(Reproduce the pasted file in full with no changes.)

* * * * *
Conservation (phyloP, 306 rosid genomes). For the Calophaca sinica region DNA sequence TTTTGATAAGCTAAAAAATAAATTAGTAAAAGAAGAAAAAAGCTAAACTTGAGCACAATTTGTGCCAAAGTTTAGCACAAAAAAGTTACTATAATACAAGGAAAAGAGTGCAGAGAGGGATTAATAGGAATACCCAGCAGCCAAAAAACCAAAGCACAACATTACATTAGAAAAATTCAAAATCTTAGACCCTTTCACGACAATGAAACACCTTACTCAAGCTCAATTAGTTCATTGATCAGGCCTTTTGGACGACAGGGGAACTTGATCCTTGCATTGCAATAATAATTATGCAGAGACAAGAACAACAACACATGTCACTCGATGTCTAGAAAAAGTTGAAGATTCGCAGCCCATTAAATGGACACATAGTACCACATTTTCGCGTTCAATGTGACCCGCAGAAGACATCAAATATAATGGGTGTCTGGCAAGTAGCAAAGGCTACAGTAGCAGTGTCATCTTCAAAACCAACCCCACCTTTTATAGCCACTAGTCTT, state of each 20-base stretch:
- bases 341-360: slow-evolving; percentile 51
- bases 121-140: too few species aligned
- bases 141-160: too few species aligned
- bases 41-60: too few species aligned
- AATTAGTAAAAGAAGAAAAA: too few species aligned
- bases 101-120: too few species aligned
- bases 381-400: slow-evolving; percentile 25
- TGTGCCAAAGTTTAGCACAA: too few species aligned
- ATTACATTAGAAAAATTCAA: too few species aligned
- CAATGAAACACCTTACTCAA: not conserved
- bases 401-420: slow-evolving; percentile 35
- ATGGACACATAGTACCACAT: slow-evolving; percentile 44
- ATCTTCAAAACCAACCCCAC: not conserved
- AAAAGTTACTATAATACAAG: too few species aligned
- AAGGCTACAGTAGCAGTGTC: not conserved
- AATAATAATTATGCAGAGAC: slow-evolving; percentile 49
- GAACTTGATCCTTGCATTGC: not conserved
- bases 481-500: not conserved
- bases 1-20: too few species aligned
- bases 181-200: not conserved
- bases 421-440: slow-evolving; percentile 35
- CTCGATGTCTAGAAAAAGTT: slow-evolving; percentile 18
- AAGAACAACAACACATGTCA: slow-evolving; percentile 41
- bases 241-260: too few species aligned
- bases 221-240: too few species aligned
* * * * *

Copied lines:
Conservation (phyloP, 306 rosid genomes). For the Calophaca sinica region DNA sequence TTTTGATAAGCTAAAAAATAAATTAGTAAAAGAAGAAAAAAGCTAAACTTGAGCACAATTTGTGCCAAAGTTTAGCACAAAAAAGTTACTATAATACAAGGAAAAGAGTGCAGAGAGGGATTAATAGGAATACCCAGCAGCCAAAAAACCAAAGCACAACATTACATTAGAAAAATTCAAAATCTTAGACCCTTTCACGACAATGAAACACCTTACTCAAGCTCAATTAGTTCATTGATCAGGCCTTTTGGACGACAGGGGAACTTGATCCTTGCATTGCAATAATAATTATGCAGAGACAAGAACAACAACACATGTCACTCGATGTCTAGAAAAAGTTGAAGATTCGCAGCCCATTAAATGGACACATAGTACCACATTTTCGCGTTCAATGTGACCCGCAGAAGACATCAAATATAATGGGTGTCTGGCAAGTAGCAAAGGCTACAGTAGCAGTGTCATCTTCAAAACCAACCCCACCTTTTATAGCCACTAGTCTT, state of each 20-base stretch:
- bases 341-360: slow-evolving; percentile 51
- bases 121-140: too few species aligned
- bases 141-160: too few species aligned
- bases 41-60: too few species aligned
- AATTAGTAAAAGAAGAAAAA: too few species aligned
- bases 101-120: too few species aligned
- bases 381-400: slow-evolving; percentile 25
- TGTGCCAAAGTTTAGCACAA: too few species aligned
- ATTACATTAGAAAAATTCAA: too few species aligned
- CAATGAAACACCTTACTCAA: not conserved
- bases 401-420: slow-evolving; percentile 35
- ATGGACACATAGTACCACAT: slow-evolving; percentile 44
- ATCTTCAAAACCAACCCCAC: not conserved
- AAAAGTTACTATAATACAAG: too few species aligned
- AAGGCTACAGTAGCAGTGTC: not conserved
- AATAATAATTATGCAGAGAC: slow-evolving; percentile 49
- GAACTTGATCCTTGCATTGC: not conserved
- bases 481-500: not conserved
- bases 1-20: too few species aligned
- bases 181-200: not conserved
- bases 421-440: slow-evolving; percentile 35
- CTCGATGTCTAGAAAAAGTT: slow-evolving; percentile 18
- AAGAACAACAACACATGTCA: slow-evolving; percentile 41
- bases 241-260: too few species aligned
- bases 221-240: too few species aligned